The Lee Rigg

    WILL ye gang o'er the lee-rigg,
    My ain kind deary O!
    And cuddle there sae kindly
    Wi' me, my kind deary O?

    At thornie-dike and birken-tree,
    We'll daff, and ne'er be weary O,
    They'll scug ill een frae you and me,
    Mine ain kind deary O.

    Nae herds wi' kent or colly there,
    Shall ever come to fear ye O;
    But lav'rocks, whistling in the air,
    Shall woo, like me, their deary O!

    While others herd their lambs and ewes,
    And toil for warld's gear, my jo,
    Upon the lee my pleasure grows,
    Wi' you, my kind dearie O!

    Robert Fergusson (1750-1774)

Robert Fergusson was Robert Burns's favorite Scottish poet. When Burns was awaiting the publication of the Edinburgh edition of his own work in 1787 he complained about the lack of a headstone at Fergusson's grave; eventually he paid for and composed the inscription as a memorial. Burns addressed several poems to Fergusson, calling him 'Heaven-taught Fergusson' and;
'my elder brother in Misfortune
By far my elder Brother in the muse.'

A wee glossary of the terminology for you:


    lee-rigg
    A grassy ridge
    thornie-dike
    (Probably) a thorn-fenced dike along the stream below the ridge
    birken-tree
    Birch.
    daff
    Make merry.
    scug ill een
    "Screen unfriendly eyes".
    kent, colly
    Two breeds of sheep dog.
    lav'rocks
    Larks.
    gear
    Wealth, goods.

Many other poems by Burn's, including 'The Cottar's Saturday Night' are modeled on works by Fergusson, who has continued to be revered by Scottish poets.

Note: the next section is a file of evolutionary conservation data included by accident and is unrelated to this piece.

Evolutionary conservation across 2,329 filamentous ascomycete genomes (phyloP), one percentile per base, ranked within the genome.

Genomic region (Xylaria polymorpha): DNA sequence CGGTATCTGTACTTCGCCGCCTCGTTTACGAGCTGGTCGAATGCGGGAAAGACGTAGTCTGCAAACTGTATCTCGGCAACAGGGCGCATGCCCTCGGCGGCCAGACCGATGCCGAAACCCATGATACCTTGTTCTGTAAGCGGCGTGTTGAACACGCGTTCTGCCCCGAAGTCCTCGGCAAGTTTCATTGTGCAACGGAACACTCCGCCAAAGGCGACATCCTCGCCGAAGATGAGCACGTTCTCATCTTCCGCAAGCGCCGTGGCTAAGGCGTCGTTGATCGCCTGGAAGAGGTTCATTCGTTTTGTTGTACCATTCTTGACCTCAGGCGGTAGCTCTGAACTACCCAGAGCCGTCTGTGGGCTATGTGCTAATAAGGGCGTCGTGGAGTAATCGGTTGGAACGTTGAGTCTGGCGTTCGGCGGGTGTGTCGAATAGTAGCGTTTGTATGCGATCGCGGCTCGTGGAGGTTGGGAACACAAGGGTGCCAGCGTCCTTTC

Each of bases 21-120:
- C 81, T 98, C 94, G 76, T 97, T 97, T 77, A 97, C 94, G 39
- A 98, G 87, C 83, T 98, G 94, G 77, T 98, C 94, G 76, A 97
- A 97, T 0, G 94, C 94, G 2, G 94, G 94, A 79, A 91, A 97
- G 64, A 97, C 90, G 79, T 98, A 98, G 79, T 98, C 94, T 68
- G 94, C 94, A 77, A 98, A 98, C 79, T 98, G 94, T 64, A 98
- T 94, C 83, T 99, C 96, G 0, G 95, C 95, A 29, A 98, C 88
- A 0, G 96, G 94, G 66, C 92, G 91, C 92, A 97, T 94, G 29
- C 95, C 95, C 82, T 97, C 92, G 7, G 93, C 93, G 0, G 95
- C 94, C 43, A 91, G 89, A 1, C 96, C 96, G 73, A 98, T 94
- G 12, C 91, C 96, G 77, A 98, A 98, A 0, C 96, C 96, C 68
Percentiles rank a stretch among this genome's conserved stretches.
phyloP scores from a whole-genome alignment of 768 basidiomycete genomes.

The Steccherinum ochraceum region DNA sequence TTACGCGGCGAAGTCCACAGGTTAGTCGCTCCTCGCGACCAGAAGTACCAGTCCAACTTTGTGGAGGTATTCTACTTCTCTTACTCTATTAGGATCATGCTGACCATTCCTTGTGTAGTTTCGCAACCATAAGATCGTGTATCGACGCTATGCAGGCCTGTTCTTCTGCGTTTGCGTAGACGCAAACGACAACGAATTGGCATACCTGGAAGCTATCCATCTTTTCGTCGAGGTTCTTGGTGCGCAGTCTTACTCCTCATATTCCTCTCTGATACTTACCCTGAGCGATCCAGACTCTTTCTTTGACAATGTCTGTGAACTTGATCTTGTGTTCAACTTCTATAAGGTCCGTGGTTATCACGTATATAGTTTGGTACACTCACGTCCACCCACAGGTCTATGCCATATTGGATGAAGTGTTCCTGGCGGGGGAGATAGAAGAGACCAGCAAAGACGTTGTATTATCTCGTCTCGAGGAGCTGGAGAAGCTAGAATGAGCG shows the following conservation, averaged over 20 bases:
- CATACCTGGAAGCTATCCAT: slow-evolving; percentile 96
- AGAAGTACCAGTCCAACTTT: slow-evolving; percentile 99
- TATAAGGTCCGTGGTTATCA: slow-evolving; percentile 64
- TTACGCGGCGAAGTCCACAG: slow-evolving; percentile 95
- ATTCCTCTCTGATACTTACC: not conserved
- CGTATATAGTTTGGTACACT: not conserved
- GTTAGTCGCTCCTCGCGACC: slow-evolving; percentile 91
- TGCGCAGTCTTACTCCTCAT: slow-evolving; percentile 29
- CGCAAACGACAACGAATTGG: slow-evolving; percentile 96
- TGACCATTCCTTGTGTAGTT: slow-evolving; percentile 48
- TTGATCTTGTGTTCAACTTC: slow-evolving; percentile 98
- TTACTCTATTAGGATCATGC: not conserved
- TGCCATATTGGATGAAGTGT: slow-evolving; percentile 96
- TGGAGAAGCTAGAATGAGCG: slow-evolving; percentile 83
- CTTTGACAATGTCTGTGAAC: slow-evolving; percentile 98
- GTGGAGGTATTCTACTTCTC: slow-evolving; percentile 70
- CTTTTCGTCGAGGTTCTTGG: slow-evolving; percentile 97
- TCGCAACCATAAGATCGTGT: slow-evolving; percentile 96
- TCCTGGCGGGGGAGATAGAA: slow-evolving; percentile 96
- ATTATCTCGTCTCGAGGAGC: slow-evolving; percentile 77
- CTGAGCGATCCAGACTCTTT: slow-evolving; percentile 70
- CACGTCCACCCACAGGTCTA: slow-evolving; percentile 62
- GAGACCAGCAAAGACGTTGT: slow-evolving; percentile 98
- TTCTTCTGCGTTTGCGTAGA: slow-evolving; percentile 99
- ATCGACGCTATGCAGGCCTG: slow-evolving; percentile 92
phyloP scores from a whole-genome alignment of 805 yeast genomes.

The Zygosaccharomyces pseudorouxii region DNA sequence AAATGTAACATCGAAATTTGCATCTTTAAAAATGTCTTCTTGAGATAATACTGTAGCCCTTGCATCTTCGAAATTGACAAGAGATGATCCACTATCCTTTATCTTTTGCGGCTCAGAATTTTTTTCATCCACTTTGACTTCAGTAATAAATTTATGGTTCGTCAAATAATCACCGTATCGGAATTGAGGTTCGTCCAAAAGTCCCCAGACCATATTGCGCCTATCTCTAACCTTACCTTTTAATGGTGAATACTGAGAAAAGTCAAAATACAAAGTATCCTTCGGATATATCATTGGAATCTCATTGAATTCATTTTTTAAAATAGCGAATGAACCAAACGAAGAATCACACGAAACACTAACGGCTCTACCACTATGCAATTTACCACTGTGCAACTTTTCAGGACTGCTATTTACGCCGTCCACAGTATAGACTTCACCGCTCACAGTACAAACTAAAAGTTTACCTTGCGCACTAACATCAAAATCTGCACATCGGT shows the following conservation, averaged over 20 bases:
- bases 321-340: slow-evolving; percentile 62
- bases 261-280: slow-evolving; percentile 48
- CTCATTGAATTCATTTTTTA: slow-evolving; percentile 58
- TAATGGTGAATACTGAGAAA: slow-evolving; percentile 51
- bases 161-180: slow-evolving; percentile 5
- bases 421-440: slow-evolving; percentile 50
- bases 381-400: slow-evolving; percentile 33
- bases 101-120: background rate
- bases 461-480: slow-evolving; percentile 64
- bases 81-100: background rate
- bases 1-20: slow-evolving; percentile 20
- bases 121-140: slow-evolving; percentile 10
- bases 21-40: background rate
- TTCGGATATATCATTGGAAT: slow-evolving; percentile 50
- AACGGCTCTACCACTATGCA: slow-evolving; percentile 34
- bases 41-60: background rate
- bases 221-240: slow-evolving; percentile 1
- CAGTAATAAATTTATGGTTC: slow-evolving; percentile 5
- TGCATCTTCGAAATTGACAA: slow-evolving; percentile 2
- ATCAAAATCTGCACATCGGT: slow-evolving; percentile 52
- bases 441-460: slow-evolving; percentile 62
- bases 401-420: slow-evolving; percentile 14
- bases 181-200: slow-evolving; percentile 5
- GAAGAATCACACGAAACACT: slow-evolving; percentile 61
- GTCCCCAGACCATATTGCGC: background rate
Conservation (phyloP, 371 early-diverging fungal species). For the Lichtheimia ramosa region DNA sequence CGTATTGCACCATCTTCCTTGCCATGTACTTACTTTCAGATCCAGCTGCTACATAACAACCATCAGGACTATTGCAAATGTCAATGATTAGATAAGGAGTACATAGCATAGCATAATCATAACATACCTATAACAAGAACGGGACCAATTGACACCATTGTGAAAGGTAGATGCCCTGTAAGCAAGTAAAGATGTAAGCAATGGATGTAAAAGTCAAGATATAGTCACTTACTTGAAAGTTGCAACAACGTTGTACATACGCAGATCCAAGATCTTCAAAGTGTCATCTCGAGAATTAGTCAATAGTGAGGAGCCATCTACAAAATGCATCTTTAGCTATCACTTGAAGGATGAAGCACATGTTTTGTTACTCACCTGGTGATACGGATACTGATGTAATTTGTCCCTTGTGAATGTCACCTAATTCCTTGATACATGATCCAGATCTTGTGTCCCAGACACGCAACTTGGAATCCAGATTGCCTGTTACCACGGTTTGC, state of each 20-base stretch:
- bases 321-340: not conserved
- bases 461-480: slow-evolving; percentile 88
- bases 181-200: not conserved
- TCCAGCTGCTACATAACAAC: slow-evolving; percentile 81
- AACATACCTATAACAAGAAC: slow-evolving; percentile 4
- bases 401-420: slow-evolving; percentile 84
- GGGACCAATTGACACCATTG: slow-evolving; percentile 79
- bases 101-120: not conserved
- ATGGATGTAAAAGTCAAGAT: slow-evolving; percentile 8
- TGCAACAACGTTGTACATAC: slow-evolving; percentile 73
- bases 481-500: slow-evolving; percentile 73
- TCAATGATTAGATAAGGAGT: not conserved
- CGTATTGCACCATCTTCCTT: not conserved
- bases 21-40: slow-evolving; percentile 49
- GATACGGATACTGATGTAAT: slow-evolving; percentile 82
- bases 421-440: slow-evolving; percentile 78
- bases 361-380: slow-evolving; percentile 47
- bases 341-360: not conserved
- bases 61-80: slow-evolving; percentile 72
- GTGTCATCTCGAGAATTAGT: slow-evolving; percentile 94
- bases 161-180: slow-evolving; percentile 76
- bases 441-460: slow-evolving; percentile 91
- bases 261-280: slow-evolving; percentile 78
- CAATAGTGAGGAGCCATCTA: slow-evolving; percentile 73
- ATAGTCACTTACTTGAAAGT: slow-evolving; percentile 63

In the nineteenth century he was acclaimed by poet and writer Robert Louis Stevenson who held him as, 'so clever a boy, so wild ... so like myself' and aspired to add words to his tombstone 'as the gift of one Edinburgh lad to another.'

Born on September 5th in 1750, Robert Fergusson died as the very young age of 24 primarily remembered for the thirty-five poems he wrote in dialect from 1770 until death. Fergusson, is considered the first poet to use Scots as a literary language and The Lee Rigg is full of bawdiness and the pleasures of the Lowland countryside. You can easily see the similarities between the language and scenery and the impact it had on Burn's Comin Thro' the Rye for example.

Sources:

Robert Burns Country: The Burns Encyclopedia: Fergusson, Robert:
www.robertburns.org/encyclopedia/ FergussonRobert1750-74.352.shtml

Public domain text and some information taken from The Poets’ Corner:
http://www.geocities.com/~bblair/rfleerigg.htm

CST Approved.

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